In late 2019, an outbreak of pneumonia (Covid-19) caused by a new member of the coronavirus family, known as SARS-CoV-2, was detected in the Chinese city of Wuhan (Hubei province). The virus quickly spread from Wuhan to other Chinese cities and also to other Asian and European countries.
To date, more than 74,000 cases of infection of the SARS-CoV-2 virus have been confirmed, the vast majority of them in China, and 2,100 people have died. Although people of all ages are at risk of contracting the virus, older people and those with pre-existing chronic diseases such as asthma, diabetes and heart disease appear to be more likely to fall seriously ill with it.
The virus’ incubation period (the time between infection and the appearance of the first clinical signs) is currently estimated to be approximately 14 days. However, it is thought that people infected by SARS-CoV-2 may be contagious before they show any clinical signs.
The Covid-19 virus causes a respiratory infection and a fever of over 38°C, in a person who has either travelled or stayed in the province of Hubei in the previous 14 days or who has been in close contact with a confirmed case. Any suspicion of Covid-19 must be confirmed by a doctor, following enquiries as to the patient’s recent trips and the people with whom they have been in contact, and only once the results of specialised laboratory tests have been made available – the sole method of definitively diagnosing the virus. On 30 January, in response to the spread of the epidemic, the World Health Organisation (WHO) declared an “international public health emergency”.
This sudden and fast-moving epidemic has also impacted on the sports world. The World Athletics Indoor Championships, which were due to take place in Nanjing, China, on 13-15 March, have been postponed to 2021, the Tour of Hainan has been cancelled, the Chinese Formula 1 Grand Prix scheduled for 19 April has been postponed, as have Alpine skiing events at the future Beijing 2022 Winter Olympic Games site at Yanqing (15-16 February), the Hong Kong and Singapore rounds of the HSBC World Rugby Sevens Series scheduled for April, the Olympic boxing qualification competitions, etc. Sports competitions that attract large numbers of people can provide an environment where there is a risk of contamination, meaning appropriate measures should be taken in response. It is worth noting that the SportAccord 2020 Summit which was to take place in Beijing from 19 to 24 April has also been cancelled for health reasons.
Specific actions are envisaged in two different situations:
1. International competitions taking place in China.
Bearing in mind the potential scale of the epidemic and the data provided on confirmed clinical cases, there are justifiable grounds for postponing all competitions until such time as epidemiological data are more reassuring. The UCI has taken the decision with the Chinese Cycling Association to postpone cycling events originally scheduled for April and May. On March 15, the UCI will communicate the new dates of competitions to be organised later in the season, as well as the list of events that will be cancelled.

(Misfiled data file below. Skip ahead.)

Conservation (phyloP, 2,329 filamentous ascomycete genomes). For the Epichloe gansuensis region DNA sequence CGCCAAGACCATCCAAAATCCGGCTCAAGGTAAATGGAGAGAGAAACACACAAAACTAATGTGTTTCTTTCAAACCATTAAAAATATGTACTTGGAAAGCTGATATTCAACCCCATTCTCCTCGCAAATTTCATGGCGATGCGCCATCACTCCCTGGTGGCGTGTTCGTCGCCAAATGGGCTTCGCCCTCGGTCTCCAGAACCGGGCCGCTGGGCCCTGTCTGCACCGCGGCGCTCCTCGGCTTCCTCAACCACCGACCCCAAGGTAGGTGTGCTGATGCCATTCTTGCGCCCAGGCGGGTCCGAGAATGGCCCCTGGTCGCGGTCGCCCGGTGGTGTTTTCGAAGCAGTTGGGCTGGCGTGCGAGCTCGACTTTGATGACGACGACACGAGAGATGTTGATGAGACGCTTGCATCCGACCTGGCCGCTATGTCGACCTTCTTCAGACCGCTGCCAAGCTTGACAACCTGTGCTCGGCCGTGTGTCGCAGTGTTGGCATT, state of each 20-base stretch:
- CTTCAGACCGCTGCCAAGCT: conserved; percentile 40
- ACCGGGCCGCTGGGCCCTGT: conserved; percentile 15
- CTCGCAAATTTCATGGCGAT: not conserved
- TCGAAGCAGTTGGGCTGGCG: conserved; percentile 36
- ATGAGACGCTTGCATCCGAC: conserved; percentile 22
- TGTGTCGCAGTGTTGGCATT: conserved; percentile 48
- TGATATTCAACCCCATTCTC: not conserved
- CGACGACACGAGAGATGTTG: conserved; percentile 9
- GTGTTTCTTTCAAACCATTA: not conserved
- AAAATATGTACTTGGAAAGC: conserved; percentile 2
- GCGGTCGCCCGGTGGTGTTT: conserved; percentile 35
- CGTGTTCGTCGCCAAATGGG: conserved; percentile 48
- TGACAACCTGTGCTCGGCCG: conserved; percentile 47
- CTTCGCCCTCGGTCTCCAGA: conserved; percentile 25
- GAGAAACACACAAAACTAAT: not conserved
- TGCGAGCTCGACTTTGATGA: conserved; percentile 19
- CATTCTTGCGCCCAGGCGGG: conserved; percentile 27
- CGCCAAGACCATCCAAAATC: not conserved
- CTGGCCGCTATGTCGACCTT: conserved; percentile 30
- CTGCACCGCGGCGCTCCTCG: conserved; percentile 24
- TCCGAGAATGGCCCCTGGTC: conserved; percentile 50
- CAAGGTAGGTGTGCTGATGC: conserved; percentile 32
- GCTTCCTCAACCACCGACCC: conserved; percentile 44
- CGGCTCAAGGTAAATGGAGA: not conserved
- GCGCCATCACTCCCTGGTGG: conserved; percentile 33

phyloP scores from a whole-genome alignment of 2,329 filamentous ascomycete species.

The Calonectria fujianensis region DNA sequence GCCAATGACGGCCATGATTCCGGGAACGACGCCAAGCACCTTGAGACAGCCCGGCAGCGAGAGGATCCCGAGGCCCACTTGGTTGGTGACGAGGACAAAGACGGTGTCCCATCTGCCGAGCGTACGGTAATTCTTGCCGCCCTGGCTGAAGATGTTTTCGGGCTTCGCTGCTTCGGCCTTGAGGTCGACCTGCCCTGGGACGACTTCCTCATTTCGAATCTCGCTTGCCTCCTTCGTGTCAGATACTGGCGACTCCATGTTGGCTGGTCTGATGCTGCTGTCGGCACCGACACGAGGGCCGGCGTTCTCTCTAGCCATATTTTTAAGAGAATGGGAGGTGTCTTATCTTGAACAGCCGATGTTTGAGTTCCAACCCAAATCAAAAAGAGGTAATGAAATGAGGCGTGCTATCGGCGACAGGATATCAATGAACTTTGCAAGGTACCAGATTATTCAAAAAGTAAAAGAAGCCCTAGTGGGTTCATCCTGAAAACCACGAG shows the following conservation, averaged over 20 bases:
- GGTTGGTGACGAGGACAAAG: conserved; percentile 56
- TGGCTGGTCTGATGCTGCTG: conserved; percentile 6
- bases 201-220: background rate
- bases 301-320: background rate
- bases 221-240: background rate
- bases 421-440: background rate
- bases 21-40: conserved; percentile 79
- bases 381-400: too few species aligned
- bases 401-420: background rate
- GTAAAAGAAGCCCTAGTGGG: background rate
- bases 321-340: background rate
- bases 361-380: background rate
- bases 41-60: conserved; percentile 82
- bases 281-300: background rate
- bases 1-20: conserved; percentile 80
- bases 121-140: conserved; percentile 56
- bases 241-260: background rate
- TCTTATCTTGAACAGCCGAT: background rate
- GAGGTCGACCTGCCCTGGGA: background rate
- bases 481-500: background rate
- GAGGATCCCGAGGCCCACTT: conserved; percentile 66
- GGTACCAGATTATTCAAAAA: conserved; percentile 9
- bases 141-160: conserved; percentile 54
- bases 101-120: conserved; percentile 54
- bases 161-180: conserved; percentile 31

2. International competitions taking place outside China and welcoming delegations from countries at risk.
It is important for the UCI to watch over the health of all athletes participating in international races. That is why the UCI underlines the importance of strictly adhering to the recommendations given by the WHO, and the guidelines set out by the national authorities in charge of public health.
With this in mind, the UCI will gather information on the movements and the training locations of the members of these delegations (riders and staff members) in the three weeks leading up to the competition.
Precise information will be given on health measures taken to protect riders and technical staff from risk of contamination
The chief medical officer (CMO) at each event will be in close contact with the health authorities of the country in question, having notified them that the competition is taking place and having enquired as to the specific measures that need to be taken.
The recommendations published by the WHO with a view to reducing the risk of exposure to the 2019-nCoV will be widely published. These recommendations are not specific to 2019-nCoV but apply to all infectious respiratory diseases: wash your hands with soap and water regularly; avoid touching your mouth, nose and eyes as far as possible; and sneeze and cough into the crook of your elbow or a handkerchief.
The UCI is following the evolution of this epidemic and the potential consequences for the organisation of international competitions on a daily basis. It is also concerned with protecting riders from all risk of contamination and avoiding the spread of SARS-CoV-2 to other countries.